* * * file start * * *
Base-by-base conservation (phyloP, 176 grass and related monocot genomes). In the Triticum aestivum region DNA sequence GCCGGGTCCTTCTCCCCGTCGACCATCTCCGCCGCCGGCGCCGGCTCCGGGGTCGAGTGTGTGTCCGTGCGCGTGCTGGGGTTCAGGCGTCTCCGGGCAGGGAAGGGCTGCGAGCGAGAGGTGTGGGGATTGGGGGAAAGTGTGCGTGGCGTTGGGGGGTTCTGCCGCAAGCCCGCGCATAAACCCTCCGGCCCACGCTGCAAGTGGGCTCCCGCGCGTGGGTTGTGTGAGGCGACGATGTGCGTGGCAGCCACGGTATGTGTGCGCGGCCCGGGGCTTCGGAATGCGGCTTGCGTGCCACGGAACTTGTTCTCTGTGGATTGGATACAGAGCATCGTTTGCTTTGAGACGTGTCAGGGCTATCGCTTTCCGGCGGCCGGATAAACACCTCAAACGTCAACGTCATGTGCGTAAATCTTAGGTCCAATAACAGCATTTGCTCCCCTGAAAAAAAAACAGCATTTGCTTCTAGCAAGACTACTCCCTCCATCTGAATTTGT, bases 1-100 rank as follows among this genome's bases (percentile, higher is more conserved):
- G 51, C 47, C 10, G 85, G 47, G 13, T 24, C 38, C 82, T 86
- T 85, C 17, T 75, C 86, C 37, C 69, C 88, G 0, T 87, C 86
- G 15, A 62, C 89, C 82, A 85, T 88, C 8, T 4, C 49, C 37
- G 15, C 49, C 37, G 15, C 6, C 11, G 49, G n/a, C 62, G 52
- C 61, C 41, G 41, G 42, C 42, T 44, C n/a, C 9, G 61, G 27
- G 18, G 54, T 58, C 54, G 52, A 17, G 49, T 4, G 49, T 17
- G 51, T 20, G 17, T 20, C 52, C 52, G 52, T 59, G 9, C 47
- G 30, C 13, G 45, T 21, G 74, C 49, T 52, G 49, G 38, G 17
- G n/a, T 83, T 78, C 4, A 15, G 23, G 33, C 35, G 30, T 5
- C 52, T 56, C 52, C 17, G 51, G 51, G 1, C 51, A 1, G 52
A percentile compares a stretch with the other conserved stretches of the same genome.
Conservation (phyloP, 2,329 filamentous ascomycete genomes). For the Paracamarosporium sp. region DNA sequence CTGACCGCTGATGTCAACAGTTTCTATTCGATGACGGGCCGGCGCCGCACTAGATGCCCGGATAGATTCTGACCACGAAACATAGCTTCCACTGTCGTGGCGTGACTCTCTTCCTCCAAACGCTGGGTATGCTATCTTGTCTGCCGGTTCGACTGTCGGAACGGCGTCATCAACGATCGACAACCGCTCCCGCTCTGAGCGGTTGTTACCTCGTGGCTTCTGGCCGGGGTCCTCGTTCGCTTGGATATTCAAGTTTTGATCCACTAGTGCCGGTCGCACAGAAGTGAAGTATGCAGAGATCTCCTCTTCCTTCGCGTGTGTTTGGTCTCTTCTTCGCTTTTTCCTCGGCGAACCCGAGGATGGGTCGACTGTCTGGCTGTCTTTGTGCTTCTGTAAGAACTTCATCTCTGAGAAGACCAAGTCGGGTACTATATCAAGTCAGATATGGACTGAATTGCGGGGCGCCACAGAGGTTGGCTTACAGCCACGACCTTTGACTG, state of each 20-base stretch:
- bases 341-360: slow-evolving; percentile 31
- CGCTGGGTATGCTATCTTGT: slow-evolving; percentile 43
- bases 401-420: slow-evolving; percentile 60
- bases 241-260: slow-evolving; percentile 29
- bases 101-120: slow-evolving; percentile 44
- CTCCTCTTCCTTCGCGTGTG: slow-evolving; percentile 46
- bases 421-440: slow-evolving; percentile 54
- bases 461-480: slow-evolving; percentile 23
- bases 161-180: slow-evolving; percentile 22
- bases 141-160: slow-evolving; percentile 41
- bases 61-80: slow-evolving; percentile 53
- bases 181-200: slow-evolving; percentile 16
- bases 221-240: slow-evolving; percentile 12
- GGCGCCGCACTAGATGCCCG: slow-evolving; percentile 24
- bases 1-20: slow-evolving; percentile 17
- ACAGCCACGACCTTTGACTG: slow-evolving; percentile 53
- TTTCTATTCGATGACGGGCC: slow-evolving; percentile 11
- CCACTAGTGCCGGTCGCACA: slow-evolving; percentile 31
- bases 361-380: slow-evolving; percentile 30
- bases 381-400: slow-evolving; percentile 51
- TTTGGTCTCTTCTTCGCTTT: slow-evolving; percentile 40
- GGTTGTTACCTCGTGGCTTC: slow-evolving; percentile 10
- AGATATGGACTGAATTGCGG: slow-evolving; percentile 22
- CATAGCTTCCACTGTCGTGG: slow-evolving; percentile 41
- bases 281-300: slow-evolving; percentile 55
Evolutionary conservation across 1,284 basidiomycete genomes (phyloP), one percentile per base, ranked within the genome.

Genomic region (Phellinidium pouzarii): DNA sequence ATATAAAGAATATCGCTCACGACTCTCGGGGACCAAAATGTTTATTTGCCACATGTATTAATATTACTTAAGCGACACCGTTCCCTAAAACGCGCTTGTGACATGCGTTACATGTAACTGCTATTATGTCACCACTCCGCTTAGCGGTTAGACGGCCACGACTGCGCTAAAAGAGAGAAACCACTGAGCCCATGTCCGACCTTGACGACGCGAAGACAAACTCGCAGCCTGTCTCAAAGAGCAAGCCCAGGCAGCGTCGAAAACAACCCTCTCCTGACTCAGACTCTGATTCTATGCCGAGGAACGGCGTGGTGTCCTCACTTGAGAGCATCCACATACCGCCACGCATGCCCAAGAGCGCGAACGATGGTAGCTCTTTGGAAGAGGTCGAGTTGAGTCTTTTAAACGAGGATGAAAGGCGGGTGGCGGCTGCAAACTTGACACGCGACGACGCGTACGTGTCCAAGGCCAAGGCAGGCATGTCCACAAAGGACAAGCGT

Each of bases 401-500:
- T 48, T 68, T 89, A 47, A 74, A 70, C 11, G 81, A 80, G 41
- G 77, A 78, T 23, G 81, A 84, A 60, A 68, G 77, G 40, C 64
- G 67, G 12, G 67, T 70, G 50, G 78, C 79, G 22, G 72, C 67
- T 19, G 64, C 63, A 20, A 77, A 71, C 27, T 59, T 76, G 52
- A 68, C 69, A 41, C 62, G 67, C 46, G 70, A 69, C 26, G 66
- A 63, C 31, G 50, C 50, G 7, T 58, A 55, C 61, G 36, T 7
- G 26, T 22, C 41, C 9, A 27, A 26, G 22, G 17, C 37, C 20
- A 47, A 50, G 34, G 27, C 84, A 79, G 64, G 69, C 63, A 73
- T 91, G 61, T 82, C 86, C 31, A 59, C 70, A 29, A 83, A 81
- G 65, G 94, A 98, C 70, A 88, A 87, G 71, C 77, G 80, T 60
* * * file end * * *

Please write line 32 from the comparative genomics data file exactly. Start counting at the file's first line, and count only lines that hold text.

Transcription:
- bases 361-380: slow-evolving; percentile 30